August 15, 2017

Library begins construction of new Hilliard Branch

COLUMBUS—Columbus Metropolitan Library (CML) has kicked off construction of its new Hilliard Branch in the 2-story clubhouse of the former Hickory Chase development (see rendering above and map below). At approximately 60,000 square feet, the new branch will be CML’s largest when it opens in 2018 – roughly triple the size of the current Hilliard Branch at 4772 Cemetery Rd.

After an extensive renovation of the interior of the clubhouse, the new Hilliard Branch will feature:

  • Two floors of library space
  • A larger children’s area
  • A larger Homework Help Center
  • A special Ready for Kindergarten area
  • A café serving coffee, pastries and more
  • More meeting rooms and community gathering space
  • More parking

CML hopes to open the new branch by summer of 2018. Turner is the construction manager at risk and DesignGroup is the architect.

The 86-acre Hickory Chase site, initially slated to be a residential community for seniors, fell into foreclosure in 2009 and has remained unfinished along Davidson Road between Leap Road and Britton Parkway.

The new Hilliard Branch is part of CML’s aspirational building program:

  • The new Driving Park Branch opened July 12, 2014
  • The new Whitehall Branch opened April 11, 2015
  • The new Parsons Branch opened June 4, 2016
  • The transformed Main Library opened on June 25, 2016
  • The new Northern Lights Branch opened on Sept. 24, 2016
  • The new Shepard Branch opened on Oct. 13, 2016
  • The new Northside Branch opened on June 22, 2017
  • Planning is underway for a new Martin Luther King Branch
  • Planning is underway for a new Dublin Branch

CML hopes to have all 10 projects completed by 2020.

CML understands that great libraries create stronger communities, and each branch is an essential hub that reflects the unique needs of the neighborhood it serves. Some of CML’s 23 locations are 40 to 50 years old and inadequate to meet the demands of a growing 21st century community. Demands and expectations will continue to grow, along with the population of Franklin County.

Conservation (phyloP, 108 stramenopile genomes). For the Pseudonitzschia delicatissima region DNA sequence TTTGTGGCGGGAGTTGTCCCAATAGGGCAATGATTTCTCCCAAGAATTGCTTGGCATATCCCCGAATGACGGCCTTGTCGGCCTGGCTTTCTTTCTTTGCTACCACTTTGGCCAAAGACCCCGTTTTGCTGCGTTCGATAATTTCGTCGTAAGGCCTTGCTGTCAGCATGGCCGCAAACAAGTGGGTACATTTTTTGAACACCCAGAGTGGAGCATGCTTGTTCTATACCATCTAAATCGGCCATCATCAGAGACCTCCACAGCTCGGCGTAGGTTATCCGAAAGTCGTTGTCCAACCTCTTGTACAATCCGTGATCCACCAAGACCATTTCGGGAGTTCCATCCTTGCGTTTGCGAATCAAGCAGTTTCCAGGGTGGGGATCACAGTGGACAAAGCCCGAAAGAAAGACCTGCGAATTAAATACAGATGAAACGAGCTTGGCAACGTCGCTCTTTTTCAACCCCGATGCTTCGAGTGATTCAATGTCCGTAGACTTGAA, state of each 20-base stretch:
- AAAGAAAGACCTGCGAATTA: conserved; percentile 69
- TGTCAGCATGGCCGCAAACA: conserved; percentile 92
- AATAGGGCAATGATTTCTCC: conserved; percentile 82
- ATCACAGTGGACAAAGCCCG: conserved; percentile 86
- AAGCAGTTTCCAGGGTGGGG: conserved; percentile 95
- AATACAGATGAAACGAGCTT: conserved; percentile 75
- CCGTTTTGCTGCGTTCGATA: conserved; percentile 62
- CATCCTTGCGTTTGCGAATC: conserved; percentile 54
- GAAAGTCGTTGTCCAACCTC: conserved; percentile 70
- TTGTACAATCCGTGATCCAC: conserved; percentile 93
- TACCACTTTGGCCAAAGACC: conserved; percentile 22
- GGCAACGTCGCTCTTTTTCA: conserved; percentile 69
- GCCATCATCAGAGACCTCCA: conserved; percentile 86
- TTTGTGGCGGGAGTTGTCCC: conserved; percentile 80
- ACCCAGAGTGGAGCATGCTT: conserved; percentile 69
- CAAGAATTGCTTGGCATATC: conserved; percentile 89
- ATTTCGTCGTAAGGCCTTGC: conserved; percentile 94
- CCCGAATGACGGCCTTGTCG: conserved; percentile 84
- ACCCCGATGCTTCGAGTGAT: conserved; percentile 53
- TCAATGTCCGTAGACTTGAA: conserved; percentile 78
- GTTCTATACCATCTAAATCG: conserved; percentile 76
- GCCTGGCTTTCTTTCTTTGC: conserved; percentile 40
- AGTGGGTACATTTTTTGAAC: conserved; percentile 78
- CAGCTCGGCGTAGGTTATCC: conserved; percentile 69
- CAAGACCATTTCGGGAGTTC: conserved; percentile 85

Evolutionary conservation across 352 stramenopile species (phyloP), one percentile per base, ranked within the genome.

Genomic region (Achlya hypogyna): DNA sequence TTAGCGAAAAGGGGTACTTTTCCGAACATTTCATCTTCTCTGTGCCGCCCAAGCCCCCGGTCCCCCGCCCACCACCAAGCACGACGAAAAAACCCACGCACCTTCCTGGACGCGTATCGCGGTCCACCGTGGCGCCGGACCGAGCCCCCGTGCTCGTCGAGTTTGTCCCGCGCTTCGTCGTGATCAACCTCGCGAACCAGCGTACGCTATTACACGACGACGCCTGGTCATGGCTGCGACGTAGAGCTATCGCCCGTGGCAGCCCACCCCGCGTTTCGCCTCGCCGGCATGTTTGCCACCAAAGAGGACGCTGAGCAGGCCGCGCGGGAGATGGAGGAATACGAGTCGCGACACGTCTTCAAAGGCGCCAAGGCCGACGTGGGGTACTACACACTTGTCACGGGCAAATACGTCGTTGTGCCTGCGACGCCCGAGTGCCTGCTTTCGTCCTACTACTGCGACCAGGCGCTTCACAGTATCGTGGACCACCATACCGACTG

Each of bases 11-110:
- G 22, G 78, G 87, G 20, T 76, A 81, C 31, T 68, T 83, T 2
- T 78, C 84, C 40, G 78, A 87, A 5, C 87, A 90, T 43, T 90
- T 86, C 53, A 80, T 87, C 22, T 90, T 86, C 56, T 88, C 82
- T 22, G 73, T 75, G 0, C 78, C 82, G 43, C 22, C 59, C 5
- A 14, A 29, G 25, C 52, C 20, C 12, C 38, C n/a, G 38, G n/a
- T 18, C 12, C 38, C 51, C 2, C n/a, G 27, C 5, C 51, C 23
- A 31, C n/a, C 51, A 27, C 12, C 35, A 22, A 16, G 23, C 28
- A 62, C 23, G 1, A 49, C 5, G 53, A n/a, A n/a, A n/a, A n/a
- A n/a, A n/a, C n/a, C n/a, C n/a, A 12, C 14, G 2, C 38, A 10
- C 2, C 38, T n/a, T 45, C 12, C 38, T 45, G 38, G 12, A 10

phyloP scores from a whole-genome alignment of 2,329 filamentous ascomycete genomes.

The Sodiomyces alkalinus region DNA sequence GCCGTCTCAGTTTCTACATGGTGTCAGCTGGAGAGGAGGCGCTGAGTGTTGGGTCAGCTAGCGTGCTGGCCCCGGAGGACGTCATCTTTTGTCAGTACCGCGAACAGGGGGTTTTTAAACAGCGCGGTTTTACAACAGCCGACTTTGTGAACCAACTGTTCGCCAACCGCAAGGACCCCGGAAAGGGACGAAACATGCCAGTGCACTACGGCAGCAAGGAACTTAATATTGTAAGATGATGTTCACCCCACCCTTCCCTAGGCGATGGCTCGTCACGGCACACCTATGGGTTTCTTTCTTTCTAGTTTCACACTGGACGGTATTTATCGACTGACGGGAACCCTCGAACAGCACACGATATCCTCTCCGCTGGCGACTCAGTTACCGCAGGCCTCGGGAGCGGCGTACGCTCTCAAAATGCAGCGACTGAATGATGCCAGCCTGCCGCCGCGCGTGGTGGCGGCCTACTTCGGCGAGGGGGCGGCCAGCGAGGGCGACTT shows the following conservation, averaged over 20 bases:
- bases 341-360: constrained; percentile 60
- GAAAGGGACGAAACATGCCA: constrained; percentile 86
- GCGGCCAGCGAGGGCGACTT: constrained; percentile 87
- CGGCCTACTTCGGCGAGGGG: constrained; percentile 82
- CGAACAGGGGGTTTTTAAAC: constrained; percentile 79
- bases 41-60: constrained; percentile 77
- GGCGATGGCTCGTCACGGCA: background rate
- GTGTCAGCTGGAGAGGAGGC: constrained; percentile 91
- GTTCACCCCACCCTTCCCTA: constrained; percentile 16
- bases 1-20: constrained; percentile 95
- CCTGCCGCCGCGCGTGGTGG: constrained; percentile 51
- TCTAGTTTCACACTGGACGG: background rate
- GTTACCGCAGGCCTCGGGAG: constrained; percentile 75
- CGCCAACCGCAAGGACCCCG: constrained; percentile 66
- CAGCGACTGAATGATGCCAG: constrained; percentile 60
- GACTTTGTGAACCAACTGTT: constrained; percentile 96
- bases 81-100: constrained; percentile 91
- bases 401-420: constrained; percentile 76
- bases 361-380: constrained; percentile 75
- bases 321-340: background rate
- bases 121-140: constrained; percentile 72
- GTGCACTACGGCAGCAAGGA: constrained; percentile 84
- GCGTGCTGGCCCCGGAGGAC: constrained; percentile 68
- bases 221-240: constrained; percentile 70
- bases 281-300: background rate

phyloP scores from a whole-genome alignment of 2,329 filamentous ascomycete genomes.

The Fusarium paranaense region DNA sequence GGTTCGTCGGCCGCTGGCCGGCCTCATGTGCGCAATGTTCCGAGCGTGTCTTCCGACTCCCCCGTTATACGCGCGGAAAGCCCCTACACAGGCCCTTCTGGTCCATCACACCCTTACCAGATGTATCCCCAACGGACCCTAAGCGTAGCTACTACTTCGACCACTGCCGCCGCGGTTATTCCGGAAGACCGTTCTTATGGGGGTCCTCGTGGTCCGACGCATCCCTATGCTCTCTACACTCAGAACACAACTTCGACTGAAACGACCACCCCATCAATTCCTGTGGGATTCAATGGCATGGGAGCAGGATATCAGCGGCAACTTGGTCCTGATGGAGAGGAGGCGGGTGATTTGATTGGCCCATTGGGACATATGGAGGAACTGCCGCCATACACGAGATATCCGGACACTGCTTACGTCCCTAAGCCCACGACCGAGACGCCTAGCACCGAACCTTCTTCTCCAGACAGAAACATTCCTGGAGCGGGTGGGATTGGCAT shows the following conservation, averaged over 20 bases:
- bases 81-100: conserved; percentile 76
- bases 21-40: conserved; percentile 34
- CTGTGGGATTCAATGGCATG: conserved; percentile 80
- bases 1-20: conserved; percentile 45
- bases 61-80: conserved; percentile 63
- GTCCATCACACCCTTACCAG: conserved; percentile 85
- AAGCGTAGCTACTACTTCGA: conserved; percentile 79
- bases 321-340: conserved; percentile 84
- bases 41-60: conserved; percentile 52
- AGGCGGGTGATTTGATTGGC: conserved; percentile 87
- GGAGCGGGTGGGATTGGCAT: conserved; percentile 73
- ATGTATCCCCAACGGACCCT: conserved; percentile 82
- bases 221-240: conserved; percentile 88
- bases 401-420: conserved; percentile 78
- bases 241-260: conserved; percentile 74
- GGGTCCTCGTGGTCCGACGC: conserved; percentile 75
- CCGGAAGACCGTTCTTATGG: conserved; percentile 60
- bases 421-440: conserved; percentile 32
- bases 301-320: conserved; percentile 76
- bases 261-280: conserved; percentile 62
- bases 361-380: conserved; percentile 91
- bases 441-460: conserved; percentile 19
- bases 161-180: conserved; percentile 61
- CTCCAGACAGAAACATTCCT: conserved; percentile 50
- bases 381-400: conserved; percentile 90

CML’s aspirational building program is the result of a community-wide process that will continue to serve the needs of Franklin County well into the future. The plan is a multi-phased comprehensive blueprint that reinvents and revitalizes the entire 600,000 square feet maintained by the library.

In addition to being a vital community asset, Columbus Metropolitan Library strives to minimize its environmental footprint. With each new building or renovation project, CML plans to use sustainable building materials, incorporate glass for natural light to reduce energy costs and introduce other design and building elements friendly to the natural environment.

Phase one of CML’s aspirational building program is transforming and significantly upgrading seven urban branches (Driving Park, Whitehall, Parsons, Martin Luther King, Northside, Northern Lights, Shepard) and two suburban branches (Hilliard and Dublin). In addition, changes to Main Library represent a major investment in downtown Columbus and the Discovery District.

Visit columbuslibrary.org for more information and to track progress of CML’s ambitious building program.

Columbus Metropolitan Library has served the people of Franklin County, Ohio since 1873. With its Main Library and 22 branches, CML is well known for signature services and programs like Homework Help, Reading Buddies, Summer Reading Club and Ready for Kindergarten. The library’s Strategic Plan supports the vision of “a thriving community where wisdom prevails,” which positions CML to respond to areas of urgent need: kids unprepared for kindergarten, third grade reading proficiency, high school graduation, college readiness and employment resources.

CML was named a 2011 National Medal Winner by the Institute for Museum and Library Services for work in community service, the highest honor for libraries and museums. Columbus Metropolitan Library has been rated a 5-Star Library by Library Journal for seven of the eight years the magazine has published its industry ratings.

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